The city of Broken Bow changed over to a new wastewater treatment facility with a smooth transition. Public Works board member Gene Chapin says the city has been out of compliance in the water treatment plant for years, and the new plant resolves that issue.
A new bank opened its doors in Broken Bow. Jeff Varney will serve as President of the new Heritage Bank Loan Production Office.
The Broken Bow school board unanimously approved a contract with Jim Berg of Bahr Vermeer & Haecker Architects, Ltd., for the purposes of pre-bond planning. The approval was the next step toward an elementary school project.
The Broken Bow Board of Education met in an emergency meeting with only one item on the agenda - the resignation of BBPS Superintendent Dr. Timothy Shafer. Shafer had been with the district 15 years and left to take a position in Kansas, closer to his family.
Citizens of Broken Bow voted on a bond to build a new swimming pool, with the final vote so close a mandatory recount could be called for. The final vote was 508 FOR, 504 AGAINST. However, closer examination revealed a mandatory recount only applies to individual contestant races, not issues such as bonds. Therefore, the bond passed.
The Loup Valley Conference track meet was held with the Ansley girls crowned LVC team champions, while Sargent came away with the boys title.
Ansley Lady Warrior Siera Rohde and Mullen Bronco Brad Wright were each double gold medal winners at the Nebraska State Track and Field Championships in Omaha. Both athletes led their teams to state runner-up trophies.
Bill Kann of Lafayette, Tenn., owner of Up the Creek, Inc., has leased the property and equipment of the former Comstock Music Festivals from Jim Trotter. Kann plans to hold a festival on the grounds this summer.
After serving Custer County students for more than 120 years, Round Hill School closed its doors for the final time. Round Hill School District was organized in the spring of 1886. There were nine students in the final class at the school.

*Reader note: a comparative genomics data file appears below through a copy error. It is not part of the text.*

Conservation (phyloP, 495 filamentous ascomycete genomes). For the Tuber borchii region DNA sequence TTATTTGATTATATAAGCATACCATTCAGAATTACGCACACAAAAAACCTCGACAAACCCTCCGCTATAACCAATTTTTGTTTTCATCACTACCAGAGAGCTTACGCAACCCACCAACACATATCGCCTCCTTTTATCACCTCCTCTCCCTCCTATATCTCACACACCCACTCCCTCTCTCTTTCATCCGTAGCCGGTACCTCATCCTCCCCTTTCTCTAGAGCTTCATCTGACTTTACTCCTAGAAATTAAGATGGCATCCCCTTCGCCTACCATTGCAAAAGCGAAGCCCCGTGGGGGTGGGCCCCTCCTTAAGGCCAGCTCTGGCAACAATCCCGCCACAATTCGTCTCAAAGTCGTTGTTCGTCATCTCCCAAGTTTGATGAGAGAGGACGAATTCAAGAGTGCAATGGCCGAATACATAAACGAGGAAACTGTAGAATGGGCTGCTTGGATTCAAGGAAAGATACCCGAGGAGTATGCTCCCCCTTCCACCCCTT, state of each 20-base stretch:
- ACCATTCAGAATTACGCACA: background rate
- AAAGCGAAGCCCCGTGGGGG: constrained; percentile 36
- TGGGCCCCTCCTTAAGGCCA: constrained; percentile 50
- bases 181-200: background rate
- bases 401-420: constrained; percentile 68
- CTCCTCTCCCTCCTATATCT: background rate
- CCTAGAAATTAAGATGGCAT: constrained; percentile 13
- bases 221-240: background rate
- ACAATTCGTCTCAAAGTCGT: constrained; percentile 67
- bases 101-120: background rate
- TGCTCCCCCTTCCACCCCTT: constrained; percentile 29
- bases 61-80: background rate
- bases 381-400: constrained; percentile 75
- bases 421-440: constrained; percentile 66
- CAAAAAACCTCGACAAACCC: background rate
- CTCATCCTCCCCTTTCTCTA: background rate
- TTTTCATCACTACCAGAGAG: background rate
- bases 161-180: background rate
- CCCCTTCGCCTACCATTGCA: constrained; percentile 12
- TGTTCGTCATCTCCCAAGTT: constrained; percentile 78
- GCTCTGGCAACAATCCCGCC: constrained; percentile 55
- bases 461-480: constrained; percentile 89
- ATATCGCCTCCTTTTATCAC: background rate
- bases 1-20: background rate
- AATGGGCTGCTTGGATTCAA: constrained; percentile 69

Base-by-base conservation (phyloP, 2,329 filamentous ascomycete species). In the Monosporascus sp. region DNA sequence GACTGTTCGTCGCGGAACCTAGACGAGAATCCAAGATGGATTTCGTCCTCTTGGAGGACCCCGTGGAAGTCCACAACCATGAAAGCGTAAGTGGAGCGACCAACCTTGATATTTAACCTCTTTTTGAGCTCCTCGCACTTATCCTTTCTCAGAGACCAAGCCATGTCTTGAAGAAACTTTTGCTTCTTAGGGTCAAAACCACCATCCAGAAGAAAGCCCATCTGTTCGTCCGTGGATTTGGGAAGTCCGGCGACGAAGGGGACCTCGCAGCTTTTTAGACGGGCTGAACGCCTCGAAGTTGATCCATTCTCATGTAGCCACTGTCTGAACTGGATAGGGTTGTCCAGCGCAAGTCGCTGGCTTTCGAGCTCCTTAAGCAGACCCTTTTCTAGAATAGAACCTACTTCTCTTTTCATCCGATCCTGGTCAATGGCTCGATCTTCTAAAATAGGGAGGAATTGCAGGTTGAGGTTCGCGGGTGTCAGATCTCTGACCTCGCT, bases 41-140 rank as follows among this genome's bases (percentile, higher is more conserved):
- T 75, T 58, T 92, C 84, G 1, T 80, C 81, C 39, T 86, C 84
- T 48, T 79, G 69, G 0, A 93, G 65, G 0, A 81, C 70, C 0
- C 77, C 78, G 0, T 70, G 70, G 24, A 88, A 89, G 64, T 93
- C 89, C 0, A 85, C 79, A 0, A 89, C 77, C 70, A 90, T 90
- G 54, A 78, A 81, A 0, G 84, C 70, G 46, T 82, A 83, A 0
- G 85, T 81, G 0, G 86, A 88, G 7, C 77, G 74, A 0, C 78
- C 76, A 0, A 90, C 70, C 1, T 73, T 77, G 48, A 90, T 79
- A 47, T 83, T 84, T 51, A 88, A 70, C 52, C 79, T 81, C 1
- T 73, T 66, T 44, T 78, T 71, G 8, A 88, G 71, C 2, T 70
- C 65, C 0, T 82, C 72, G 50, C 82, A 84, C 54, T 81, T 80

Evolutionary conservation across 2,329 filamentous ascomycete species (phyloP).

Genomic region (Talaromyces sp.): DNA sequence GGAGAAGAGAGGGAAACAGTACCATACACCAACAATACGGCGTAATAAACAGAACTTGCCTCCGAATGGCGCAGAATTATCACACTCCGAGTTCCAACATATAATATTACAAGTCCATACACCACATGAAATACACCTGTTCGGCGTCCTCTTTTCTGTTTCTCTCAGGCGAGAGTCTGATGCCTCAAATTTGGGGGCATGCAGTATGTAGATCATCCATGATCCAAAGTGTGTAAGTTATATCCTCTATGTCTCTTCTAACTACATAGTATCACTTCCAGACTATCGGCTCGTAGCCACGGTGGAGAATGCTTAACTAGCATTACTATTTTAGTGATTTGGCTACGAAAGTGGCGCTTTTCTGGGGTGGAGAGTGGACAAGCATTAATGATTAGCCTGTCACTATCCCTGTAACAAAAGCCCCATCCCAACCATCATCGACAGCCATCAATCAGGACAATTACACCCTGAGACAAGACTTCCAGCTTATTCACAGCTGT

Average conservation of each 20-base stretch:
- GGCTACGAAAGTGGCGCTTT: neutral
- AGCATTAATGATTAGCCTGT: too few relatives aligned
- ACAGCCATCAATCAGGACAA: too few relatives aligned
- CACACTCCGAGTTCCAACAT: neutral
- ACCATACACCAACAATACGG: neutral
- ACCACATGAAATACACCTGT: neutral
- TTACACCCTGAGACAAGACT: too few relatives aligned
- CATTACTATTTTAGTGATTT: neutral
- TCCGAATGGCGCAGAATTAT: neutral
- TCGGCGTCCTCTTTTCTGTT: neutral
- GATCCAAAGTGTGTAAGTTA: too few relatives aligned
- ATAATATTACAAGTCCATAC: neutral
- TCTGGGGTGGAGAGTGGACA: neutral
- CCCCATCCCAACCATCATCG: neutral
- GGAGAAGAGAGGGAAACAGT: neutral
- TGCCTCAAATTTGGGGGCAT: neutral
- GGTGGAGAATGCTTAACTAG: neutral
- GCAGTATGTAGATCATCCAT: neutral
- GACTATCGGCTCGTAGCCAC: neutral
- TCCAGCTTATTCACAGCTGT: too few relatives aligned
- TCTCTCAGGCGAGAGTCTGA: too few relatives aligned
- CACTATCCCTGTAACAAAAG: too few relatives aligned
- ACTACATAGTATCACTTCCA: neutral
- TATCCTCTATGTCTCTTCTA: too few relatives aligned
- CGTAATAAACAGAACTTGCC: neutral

After being closed by the FDIC, TierOne Bank reopened the next day after being acquired by Great Western Bank. The location and employees of the bank remained the same.
After about a year of waiting, the time has finally come for the new fields at the Melham Complex to be engaged by young, aspiring softball and baseball players. The weather had delayed the start of the season for many of the leagues.
Heavy rains from Spring storms caused severe flooding in many areas of Custer County and the surrounding area. Governor Dave Heineman issued a disaster declaration, with as many as 66 Nebraska counties considering requesting disaster assistance. Locally, parts of State Highway 2 were closed between Broken Bow and Berwyn due to water over the road, and the bridge north of Taylor fell victim to the high, fast moving water.
Several Broken Bow residents gathered to watch the demolition of a long-standing local business, when the old Mead Lumber building was torn down. The building was originally Dierks Lumber, and was built in the early 1900s. The land is now owned by Arrow Seed, who plans to erect a new warehouse on the site.
On a 4-1 vote, with one member absent, the Broken Bow Board of Education approved a resolution requesting a special bond election in August. The board approved pursuing an unusual mail-in election for Aug. 10, requesting $9.9 million in bonds. The proposed project would close Custer School and moved K-6 students to an expanded North Park.
A trolley car set up on the south side of the square in downtown Broken Bow has brought some familiar tastes back to the community. Owner /operator Jeanette (Sloggett) Birnie is part of the family who owned the old Dairy Queen, then Dairy Corner in Broken Bow for many years. Birnie will be serving the Tastee Burger, made famous at the old family restaurant, as well as a number of other family secret, and community favorite, recipes.